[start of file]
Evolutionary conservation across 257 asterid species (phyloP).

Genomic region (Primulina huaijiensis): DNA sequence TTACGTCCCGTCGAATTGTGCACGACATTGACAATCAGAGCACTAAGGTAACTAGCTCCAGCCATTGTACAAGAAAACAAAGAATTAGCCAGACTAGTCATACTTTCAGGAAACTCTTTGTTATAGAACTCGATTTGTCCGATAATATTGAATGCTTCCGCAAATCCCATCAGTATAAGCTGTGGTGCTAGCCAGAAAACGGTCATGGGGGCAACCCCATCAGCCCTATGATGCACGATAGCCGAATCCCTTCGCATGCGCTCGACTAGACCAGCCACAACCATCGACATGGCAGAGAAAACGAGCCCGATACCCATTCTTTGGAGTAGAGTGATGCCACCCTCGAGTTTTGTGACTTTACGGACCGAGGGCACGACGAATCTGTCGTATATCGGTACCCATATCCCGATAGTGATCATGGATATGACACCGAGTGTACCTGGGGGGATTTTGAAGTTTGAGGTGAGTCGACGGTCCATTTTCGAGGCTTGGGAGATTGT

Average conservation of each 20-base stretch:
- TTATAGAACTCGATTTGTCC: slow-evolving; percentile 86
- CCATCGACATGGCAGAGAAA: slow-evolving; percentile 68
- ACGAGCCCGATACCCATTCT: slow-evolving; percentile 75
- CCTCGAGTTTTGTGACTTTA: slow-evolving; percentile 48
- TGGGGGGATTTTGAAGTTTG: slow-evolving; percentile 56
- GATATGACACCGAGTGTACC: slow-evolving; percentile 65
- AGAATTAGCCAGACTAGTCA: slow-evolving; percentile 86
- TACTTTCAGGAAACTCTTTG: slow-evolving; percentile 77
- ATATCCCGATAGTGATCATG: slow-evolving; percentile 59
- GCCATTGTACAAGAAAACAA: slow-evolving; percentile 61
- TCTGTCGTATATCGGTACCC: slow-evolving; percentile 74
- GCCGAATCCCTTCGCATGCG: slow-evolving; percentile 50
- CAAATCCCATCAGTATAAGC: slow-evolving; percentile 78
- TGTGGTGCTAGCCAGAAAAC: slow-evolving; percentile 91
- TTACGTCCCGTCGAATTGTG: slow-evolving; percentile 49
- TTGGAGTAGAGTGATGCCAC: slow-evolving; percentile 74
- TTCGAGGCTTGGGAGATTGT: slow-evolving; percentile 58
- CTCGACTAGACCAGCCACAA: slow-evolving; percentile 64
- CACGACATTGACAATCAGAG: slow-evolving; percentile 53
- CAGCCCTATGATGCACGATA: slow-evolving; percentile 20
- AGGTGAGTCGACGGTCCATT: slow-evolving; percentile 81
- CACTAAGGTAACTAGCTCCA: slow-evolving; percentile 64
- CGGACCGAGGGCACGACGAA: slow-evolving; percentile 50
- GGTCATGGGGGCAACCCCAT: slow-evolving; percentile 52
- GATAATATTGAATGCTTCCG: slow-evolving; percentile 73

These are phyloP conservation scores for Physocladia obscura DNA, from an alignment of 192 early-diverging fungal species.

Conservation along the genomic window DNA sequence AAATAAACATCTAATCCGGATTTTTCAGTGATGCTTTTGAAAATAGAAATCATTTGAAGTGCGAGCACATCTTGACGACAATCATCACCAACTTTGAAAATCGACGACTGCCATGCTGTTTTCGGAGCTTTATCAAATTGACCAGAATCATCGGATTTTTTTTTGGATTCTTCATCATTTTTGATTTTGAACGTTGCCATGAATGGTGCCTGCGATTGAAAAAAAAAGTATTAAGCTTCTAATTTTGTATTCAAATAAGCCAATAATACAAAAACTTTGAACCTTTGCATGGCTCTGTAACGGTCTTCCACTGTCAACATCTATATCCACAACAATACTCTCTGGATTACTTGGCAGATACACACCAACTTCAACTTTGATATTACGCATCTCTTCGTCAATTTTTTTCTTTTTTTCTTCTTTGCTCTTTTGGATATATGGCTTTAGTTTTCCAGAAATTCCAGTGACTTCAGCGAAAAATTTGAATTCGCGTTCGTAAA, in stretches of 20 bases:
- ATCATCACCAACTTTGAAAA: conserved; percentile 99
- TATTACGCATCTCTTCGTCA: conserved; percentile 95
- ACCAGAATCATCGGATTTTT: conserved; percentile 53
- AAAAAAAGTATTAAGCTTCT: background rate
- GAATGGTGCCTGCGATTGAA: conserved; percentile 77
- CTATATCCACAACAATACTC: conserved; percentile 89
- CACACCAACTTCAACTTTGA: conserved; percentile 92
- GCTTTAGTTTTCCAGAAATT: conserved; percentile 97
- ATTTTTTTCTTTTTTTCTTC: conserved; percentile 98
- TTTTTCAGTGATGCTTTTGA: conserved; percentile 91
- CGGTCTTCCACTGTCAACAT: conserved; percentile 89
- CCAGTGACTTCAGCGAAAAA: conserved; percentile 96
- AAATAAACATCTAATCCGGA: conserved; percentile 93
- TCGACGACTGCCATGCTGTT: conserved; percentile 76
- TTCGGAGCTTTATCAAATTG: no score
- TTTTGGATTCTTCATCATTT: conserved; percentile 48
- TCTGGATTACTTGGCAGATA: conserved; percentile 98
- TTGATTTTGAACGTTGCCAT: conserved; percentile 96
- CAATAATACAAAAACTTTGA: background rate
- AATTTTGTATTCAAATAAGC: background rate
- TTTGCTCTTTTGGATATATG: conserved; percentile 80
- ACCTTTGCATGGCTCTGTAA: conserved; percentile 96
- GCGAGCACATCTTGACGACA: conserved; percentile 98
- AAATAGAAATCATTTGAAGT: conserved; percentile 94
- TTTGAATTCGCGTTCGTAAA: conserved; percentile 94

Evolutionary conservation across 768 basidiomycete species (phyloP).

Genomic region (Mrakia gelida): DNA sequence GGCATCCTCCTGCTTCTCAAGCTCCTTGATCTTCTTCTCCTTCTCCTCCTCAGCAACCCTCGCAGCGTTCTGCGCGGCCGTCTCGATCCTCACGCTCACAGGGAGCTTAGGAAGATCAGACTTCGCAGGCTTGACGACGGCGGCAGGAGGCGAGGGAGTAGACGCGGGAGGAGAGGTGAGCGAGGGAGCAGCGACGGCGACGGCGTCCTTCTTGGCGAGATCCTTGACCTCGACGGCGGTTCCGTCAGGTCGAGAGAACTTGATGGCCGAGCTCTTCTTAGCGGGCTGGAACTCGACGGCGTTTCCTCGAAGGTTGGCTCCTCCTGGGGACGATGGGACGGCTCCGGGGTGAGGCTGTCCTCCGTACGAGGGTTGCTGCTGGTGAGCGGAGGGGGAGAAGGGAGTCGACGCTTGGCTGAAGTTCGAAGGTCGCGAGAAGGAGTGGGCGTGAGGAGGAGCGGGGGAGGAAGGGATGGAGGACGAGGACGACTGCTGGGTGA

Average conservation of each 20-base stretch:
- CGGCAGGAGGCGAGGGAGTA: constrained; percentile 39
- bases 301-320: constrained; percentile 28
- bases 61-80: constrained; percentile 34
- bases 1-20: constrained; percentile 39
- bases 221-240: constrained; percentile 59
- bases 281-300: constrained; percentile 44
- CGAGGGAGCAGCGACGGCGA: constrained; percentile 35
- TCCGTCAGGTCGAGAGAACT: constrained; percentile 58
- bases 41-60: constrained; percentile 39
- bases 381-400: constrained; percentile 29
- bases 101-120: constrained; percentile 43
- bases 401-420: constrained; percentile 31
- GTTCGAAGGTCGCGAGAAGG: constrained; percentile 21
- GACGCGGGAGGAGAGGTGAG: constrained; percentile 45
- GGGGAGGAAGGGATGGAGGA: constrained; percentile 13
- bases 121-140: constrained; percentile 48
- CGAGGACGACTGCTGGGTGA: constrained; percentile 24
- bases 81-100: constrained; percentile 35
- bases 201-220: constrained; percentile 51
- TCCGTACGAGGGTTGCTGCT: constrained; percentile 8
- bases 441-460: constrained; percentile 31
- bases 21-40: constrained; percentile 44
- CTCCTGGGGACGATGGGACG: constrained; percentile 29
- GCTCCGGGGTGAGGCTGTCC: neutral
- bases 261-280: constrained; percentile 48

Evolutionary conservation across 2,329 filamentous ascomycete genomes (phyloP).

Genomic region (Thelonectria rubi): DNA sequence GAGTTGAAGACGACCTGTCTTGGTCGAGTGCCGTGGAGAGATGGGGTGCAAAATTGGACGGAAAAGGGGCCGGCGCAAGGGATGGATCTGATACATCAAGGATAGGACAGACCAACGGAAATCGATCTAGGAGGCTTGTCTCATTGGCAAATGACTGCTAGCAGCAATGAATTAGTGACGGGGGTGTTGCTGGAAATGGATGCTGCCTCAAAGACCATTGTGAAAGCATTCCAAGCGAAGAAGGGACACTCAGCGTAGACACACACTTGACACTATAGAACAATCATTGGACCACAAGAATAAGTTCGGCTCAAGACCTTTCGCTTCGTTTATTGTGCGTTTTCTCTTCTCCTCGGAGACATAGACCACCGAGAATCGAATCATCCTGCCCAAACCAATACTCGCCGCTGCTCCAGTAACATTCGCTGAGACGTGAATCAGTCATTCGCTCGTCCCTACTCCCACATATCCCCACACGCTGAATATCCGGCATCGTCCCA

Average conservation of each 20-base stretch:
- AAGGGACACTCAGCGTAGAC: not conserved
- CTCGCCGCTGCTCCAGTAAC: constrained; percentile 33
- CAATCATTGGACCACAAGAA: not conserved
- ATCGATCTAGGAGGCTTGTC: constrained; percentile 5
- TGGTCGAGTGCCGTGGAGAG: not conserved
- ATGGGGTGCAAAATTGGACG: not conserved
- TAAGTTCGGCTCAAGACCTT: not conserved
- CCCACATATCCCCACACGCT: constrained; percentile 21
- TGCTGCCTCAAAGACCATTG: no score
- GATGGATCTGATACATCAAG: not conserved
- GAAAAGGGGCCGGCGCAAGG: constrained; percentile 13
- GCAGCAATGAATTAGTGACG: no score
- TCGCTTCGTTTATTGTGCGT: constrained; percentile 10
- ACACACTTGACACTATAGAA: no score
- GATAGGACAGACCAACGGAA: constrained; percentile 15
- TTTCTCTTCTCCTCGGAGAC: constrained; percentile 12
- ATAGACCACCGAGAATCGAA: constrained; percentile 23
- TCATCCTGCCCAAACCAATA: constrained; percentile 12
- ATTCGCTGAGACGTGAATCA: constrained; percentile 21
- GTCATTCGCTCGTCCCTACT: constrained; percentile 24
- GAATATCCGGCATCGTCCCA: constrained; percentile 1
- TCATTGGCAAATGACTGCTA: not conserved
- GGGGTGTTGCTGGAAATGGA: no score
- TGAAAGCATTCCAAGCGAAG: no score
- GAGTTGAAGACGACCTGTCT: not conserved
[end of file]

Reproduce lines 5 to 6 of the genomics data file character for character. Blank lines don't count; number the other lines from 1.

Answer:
- CCATCGACATGGCAGAGAAA: slow-evolving; percentile 68
- ACGAGCCCGATACCCATTCT: slow-evolving; percentile 75